What is a more difficult problem which involves using the king to prevent castling than the following problem?
White to play and win:
[FEN "r3k3/5p2/2K2P1P/b1N1P2P/8/8/4n3/8 w q - 0 1"]
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In this famous problem by H. Hultberg (1944), the white king castles to prevent Black from castling:
[FEN "r3k2/1p1p2p1/2pP3p/8/8/5R2/PPPP4/4K2R - - - 0 0 "]
White to mate in two moves.
According to chess problem conventions, castling is presumed to be legal unless it's provably illegal. In this position, you can prove that at least one player has lost the right to castle, but you don't know which one. (If the white rook on f3 came from a1, the white king must have moved to let it out. If the rook on f3 is a promoted piece, it must have visited a8, e8, or f8 before escaping the 8th rank, so the black king or rook must have moved.)
1.Rhf1? fails to 1...O-O-O.
1.O-O! and 2.Rf8#, as Black is now unable to castle.
In a comment, the OP asked for a non-retrograde analysis problem in which both castling rights are known, and, for fun, I have done so.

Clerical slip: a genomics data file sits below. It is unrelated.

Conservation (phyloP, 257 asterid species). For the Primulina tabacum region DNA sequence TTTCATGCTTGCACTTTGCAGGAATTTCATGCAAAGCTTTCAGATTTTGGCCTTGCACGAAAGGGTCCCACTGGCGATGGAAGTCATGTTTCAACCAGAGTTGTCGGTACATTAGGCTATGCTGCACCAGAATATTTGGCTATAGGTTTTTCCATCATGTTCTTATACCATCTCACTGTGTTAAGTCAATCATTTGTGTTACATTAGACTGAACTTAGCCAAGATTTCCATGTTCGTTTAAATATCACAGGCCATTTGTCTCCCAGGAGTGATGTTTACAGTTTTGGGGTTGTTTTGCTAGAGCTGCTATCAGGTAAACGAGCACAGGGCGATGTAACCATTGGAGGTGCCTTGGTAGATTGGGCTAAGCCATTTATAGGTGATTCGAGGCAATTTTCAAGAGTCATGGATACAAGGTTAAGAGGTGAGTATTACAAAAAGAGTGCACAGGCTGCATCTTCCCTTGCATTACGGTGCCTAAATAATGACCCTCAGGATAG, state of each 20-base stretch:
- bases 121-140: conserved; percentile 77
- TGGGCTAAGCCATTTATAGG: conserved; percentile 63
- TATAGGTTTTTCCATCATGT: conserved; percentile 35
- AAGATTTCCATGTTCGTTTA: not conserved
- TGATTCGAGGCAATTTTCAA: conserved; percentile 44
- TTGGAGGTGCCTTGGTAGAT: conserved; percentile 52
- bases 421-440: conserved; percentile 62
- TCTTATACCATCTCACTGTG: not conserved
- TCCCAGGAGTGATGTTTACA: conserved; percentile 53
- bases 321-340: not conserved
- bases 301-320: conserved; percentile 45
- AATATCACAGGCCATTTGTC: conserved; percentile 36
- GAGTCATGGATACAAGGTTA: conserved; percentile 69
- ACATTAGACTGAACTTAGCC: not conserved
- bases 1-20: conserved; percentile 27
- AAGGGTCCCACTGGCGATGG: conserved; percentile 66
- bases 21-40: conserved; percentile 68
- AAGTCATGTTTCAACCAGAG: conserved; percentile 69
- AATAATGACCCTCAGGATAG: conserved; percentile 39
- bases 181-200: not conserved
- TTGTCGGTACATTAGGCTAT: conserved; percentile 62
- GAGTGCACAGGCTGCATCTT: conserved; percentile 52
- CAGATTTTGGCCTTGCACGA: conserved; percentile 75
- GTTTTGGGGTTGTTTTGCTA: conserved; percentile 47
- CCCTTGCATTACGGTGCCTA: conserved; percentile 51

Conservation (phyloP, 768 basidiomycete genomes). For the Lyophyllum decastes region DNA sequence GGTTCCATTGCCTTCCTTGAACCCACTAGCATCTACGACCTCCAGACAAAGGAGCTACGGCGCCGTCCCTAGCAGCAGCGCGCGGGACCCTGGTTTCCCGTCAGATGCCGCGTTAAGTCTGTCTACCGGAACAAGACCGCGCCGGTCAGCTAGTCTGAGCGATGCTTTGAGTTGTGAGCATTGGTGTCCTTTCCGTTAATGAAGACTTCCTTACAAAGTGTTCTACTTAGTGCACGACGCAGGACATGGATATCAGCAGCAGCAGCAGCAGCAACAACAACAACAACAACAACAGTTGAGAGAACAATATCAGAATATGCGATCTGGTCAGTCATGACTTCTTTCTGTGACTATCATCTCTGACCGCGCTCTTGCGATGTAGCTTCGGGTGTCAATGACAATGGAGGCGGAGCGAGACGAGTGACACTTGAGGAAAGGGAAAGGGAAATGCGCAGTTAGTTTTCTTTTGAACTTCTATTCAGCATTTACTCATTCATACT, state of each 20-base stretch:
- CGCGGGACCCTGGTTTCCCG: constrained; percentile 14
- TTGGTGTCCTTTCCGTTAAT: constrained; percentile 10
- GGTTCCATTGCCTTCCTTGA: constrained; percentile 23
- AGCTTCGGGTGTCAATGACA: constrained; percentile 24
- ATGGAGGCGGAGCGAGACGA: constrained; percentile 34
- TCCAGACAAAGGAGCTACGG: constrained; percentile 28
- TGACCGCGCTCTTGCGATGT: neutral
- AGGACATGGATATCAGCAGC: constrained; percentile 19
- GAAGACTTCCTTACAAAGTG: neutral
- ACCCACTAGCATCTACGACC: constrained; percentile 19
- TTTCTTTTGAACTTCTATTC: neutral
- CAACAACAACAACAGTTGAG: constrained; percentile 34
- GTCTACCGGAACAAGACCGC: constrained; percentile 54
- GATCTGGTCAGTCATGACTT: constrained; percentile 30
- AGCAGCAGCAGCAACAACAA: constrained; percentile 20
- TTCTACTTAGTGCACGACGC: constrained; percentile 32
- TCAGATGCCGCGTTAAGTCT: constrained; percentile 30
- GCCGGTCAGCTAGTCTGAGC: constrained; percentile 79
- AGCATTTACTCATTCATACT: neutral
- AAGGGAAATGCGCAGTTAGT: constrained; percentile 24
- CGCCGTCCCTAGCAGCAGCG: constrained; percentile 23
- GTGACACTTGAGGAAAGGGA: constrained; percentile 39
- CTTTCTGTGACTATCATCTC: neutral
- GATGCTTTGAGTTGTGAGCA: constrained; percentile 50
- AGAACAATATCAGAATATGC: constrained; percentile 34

[Title "me, chesstackexchange.com 8/27/2019, Mate In 4"] [FEN "4k2r/2p1p2p/P1P1P2P/8/8/8/6P1/nn2K2R w Kk - 0 1"]
Clearly, in order to checkmate Black in just four moves, White's pawn must be promoted. However, if White pushes their pawn, then Black will castle and there is no mate! Thus, White must prevent Black from castling The only way to do that is with their rook.
But if White plays 1. Rf1?, then Black will play 1... Nc2+!, also preventing a mate in time. Therefore, White's only option to prevent Black from castling is to castle themselves-1. 0-0!
Here is a shorter mate in 3 version. It shows the idea much more clearly
[Title "me, chesstackexchange.com 11/5/2019, Mate In 3"] [FEN "4k2r/4p1p1/1P2P3/1N6/8/8/7P/n3K2R w Kk - 0 1"]